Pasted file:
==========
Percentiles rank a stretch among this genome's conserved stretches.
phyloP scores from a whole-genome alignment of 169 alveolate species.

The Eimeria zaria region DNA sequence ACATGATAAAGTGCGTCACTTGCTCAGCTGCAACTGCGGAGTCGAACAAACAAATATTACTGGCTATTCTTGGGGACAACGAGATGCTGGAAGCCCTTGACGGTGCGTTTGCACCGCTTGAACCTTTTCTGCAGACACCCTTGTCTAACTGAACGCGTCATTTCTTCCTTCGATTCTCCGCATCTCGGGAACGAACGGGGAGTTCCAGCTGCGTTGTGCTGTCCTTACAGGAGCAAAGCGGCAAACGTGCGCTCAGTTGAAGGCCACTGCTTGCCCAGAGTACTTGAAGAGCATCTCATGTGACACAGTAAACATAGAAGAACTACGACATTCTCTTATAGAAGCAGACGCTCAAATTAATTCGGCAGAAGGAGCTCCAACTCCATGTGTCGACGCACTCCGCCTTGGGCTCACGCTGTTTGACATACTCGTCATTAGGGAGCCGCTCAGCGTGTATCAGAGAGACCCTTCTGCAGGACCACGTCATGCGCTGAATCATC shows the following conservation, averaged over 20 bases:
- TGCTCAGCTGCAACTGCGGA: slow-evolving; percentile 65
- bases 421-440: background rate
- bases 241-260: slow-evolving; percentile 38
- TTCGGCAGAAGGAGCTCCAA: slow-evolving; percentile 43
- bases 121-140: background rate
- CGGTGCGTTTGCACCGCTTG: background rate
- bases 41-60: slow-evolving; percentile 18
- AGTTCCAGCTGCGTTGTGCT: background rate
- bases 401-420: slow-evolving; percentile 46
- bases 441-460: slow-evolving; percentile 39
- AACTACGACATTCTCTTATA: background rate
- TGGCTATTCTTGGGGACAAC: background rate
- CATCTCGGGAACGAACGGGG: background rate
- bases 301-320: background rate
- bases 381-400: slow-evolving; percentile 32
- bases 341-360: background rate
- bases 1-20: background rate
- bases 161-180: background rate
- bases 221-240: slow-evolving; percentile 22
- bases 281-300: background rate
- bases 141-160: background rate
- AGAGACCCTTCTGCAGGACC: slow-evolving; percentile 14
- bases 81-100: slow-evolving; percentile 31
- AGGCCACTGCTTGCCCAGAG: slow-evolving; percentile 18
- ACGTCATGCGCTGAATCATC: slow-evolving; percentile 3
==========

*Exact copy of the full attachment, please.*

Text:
Percentiles rank a stretch among this genome's conserved stretches.
phyloP scores from a whole-genome alignment of 169 alveolate species.

The Eimeria zaria region DNA sequence ACATGATAAAGTGCGTCACTTGCTCAGCTGCAACTGCGGAGTCGAACAAACAAATATTACTGGCTATTCTTGGGGACAACGAGATGCTGGAAGCCCTTGACGGTGCGTTTGCACCGCTTGAACCTTTTCTGCAGACACCCTTGTCTAACTGAACGCGTCATTTCTTCCTTCGATTCTCCGCATCTCGGGAACGAACGGGGAGTTCCAGCTGCGTTGTGCTGTCCTTACAGGAGCAAAGCGGCAAACGTGCGCTCAGTTGAAGGCCACTGCTTGCCCAGAGTACTTGAAGAGCATCTCATGTGACACAGTAAACATAGAAGAACTACGACATTCTCTTATAGAAGCAGACGCTCAAATTAATTCGGCAGAAGGAGCTCCAACTCCATGTGTCGACGCACTCCGCCTTGGGCTCACGCTGTTTGACATACTCGTCATTAGGGAGCCGCTCAGCGTGTATCAGAGAGACCCTTCTGCAGGACCACGTCATGCGCTGAATCATC shows the following conservation, averaged over 20 bases:
- TGCTCAGCTGCAACTGCGGA: slow-evolving; percentile 65
- bases 421-440: background rate
- bases 241-260: slow-evolving; percentile 38
- TTCGGCAGAAGGAGCTCCAA: slow-evolving; percentile 43
- bases 121-140: background rate
- CGGTGCGTTTGCACCGCTTG: background rate
- bases 41-60: slow-evolving; percentile 18
- AGTTCCAGCTGCGTTGTGCT: background rate
- bases 401-420: slow-evolving; percentile 46
- bases 441-460: slow-evolving; percentile 39
- AACTACGACATTCTCTTATA: background rate
- TGGCTATTCTTGGGGACAAC: background rate
- CATCTCGGGAACGAACGGGG: background rate
- bases 301-320: background rate
- bases 381-400: slow-evolving; percentile 32
- bases 341-360: background rate
- bases 1-20: background rate
- bases 161-180: background rate
- bases 221-240: slow-evolving; percentile 22
- bases 281-300: background rate
- bases 141-160: background rate
- AGAGACCCTTCTGCAGGACC: slow-evolving; percentile 14
- bases 81-100: slow-evolving; percentile 31
- AGGCCACTGCTTGCCCAGAG: slow-evolving; percentile 18
- ACGTCATGCGCTGAATCATC: slow-evolving; percentile 3